“FitzRoy’s duty in the years immediately following the return of the Beagle to England was clear. His first priority was to complete the preparation of the mass of charts, sailing directions, and other technical material resulting from the voyage, and he continued to receive his pay for carrying out this work even after the Beagle was paid off … work on this material continued long after the pay for it stopped, and that the last instalment was sent back to Beaufort by FitzRoy on his arrival in New Zealand in September 1844, having presumably been completed on the voyage out from England. But there was also considerable public interest in the activities of the Beagle, and FitzRoy also felt it his duty to write up the material from both voyages into a book. With his predecessor, Pringle Stokes, dead, and with Captain King having retired to Australia, FitzRoy carried the responsibility (as he saw it) for all the material from the first voyage, as well as his own narrative of the second voyage. It soon became clear that with all this, and Darwin’s material as well, there was far too much for one volume. We do not have the details of the discussions that must have taken place, but it is clear that Darwin and FitzRoy soon reached an amicable agreement (by January 1837) that FitzRoy would use the material he was responsible for to prepare two volumes, one covering the first voyage (Beagle and Adventure) and the other the second, while Darwin would write his own account of the second voyage for a third volume to be published with the other two as a single book.
“As the work progressed, FitzRoy found that the only way to cope with the mass of technical material and his own observations on various topics (such as the Fuegian language) that would otherwise break up the flow of the narrative was to relegate the material to a fourth volume of Appendices. Altogether he would produce well over half a million words, all written out by hand” (Gribbin, FitzRoy, pp. 175-6).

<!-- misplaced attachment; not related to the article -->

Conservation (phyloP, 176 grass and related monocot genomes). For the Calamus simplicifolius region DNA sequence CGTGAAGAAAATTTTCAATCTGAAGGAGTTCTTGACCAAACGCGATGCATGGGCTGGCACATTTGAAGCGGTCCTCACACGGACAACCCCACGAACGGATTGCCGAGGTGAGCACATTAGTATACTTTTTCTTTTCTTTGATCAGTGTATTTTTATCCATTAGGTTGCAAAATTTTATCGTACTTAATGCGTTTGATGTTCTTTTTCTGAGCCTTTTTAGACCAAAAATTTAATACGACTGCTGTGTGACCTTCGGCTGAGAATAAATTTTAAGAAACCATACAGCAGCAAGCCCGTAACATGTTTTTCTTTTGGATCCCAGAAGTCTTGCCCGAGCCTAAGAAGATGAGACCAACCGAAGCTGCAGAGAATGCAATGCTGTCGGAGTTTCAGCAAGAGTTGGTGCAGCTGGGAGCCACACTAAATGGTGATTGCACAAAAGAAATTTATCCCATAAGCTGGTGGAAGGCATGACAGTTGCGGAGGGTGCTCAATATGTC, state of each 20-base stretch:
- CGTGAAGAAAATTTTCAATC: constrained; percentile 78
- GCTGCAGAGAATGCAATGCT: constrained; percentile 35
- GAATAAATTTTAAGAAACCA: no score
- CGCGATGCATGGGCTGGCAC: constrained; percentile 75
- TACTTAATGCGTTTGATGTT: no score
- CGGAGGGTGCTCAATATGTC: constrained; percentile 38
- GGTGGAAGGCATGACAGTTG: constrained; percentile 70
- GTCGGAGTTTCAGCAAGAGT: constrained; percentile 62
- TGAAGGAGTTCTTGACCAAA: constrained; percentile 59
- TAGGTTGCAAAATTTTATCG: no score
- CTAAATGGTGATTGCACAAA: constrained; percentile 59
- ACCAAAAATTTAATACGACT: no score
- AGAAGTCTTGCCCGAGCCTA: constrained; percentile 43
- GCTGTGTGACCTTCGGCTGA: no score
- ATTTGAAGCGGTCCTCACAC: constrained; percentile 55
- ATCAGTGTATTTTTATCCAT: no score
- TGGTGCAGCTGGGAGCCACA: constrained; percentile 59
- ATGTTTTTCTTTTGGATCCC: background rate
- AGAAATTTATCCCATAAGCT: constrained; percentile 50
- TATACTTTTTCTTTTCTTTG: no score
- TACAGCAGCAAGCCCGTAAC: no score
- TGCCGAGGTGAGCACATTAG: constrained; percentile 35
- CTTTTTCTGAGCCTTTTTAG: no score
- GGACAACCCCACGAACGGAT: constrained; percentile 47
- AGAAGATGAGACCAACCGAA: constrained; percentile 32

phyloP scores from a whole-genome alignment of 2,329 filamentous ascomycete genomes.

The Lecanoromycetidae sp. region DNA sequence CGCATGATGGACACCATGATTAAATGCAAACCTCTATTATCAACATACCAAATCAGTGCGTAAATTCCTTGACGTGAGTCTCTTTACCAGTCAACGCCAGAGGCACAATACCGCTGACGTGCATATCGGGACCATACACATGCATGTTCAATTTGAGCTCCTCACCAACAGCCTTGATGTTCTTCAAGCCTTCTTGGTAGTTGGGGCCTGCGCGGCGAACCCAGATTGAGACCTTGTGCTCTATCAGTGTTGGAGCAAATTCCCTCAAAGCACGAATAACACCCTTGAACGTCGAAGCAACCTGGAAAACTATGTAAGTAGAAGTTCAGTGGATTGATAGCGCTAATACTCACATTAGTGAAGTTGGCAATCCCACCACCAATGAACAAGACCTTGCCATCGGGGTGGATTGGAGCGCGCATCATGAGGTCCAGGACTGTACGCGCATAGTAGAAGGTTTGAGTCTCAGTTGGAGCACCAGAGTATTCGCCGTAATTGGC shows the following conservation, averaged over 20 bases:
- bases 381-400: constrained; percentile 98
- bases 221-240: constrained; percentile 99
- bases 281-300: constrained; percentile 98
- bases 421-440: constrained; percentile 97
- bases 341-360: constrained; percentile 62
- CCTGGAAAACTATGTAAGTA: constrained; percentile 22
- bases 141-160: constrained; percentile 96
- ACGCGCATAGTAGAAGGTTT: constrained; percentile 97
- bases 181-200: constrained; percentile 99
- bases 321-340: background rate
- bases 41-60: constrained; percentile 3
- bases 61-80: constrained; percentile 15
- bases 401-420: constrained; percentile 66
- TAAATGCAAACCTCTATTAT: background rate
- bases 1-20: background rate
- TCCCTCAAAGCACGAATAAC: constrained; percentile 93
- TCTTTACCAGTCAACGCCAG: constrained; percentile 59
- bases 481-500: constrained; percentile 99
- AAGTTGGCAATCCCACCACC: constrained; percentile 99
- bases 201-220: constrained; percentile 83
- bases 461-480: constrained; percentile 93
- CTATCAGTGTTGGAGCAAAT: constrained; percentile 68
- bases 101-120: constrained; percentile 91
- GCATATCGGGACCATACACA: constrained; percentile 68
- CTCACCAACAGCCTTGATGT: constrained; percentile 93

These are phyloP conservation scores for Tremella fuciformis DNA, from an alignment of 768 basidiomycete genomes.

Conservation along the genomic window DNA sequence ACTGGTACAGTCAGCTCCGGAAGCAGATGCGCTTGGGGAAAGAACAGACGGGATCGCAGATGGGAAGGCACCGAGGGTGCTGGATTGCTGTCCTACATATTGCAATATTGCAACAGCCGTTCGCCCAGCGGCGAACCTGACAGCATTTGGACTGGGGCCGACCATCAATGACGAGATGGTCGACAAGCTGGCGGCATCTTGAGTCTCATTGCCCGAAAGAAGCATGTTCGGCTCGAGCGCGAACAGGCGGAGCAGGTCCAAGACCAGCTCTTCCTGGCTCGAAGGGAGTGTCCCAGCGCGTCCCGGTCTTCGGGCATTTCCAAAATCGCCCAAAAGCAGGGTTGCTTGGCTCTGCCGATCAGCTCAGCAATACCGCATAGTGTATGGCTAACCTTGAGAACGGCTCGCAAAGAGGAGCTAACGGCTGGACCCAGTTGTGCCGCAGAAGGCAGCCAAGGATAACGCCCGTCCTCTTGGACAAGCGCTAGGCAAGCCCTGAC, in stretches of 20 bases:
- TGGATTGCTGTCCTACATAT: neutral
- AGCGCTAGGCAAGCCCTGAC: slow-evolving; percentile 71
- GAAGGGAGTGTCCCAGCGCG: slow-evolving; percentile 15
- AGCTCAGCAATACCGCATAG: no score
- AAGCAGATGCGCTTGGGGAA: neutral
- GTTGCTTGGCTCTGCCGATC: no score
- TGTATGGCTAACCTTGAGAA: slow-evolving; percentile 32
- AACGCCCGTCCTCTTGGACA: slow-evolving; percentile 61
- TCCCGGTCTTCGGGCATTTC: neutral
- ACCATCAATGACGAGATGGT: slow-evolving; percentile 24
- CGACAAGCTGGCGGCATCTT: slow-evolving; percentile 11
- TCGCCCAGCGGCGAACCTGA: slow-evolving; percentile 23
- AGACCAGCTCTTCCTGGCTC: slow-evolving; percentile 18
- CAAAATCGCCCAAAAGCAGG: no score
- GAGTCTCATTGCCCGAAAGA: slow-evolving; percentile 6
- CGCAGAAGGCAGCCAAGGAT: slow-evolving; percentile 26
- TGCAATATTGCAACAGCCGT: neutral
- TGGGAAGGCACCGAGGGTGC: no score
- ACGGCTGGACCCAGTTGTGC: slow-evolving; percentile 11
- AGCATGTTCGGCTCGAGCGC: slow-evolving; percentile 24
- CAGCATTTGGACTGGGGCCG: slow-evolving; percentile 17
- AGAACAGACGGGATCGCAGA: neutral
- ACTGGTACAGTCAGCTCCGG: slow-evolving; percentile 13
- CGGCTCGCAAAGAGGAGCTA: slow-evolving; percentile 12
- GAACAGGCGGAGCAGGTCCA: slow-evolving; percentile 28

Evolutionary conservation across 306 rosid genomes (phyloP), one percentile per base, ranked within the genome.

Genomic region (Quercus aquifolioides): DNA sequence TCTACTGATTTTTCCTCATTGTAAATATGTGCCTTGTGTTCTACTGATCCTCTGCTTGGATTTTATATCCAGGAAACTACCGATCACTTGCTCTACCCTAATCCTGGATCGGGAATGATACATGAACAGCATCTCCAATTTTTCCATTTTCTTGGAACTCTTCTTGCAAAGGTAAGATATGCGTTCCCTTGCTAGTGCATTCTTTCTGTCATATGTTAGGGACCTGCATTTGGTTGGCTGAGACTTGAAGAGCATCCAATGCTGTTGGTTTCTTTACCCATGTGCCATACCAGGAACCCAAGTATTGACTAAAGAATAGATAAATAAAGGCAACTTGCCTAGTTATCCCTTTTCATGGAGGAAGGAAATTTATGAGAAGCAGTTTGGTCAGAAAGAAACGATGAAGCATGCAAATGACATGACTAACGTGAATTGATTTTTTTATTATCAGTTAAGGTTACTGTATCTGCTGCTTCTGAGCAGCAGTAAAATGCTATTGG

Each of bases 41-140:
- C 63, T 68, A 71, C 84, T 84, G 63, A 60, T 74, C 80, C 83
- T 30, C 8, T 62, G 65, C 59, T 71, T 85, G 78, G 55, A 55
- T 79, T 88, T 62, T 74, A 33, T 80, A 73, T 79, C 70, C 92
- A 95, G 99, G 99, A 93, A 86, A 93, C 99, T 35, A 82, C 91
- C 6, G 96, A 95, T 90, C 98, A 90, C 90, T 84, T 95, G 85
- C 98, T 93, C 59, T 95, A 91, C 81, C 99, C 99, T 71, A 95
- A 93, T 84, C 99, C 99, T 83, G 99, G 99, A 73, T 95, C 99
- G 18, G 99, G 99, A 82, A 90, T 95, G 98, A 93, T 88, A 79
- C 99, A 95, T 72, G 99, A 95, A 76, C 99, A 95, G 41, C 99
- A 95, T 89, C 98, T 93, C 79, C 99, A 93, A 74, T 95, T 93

Publication of Darwin’s journal, which contained a history of the voyage and a sketch of observations in natural history and geology, had been urged by FitzRoy during the voyage. It “was ready much earlier than the rest. The manuscript of the main text was finished by June 1837, and it, with the index, was in print early in 1838. The preface was written later and in it he states that ‘publication has been unavoidably delayed’ … The printing of the preliminaries and the appendix probably took place before January 24 1839. On that day he was elected a Fellow of the Royal Society, but the initials do not appear on the title page of Volume III. Immediately popular, it was reprinted separately later in the same year, and in numerous later editions with different titles, but is widely known today as The Voyage of the Beagle. It was one of Darwin’s personal favourites, as he writes in his autobiography: “The success of this my first literary child tickles my vanity more than that of any of my other books.”
Robert FitzRoy (1805-1865) was appointed to the governorship of New Zealand in 1843, returning to England in 1845; in 1857 he became Rear Admiral and in 1863 Vice Admiral.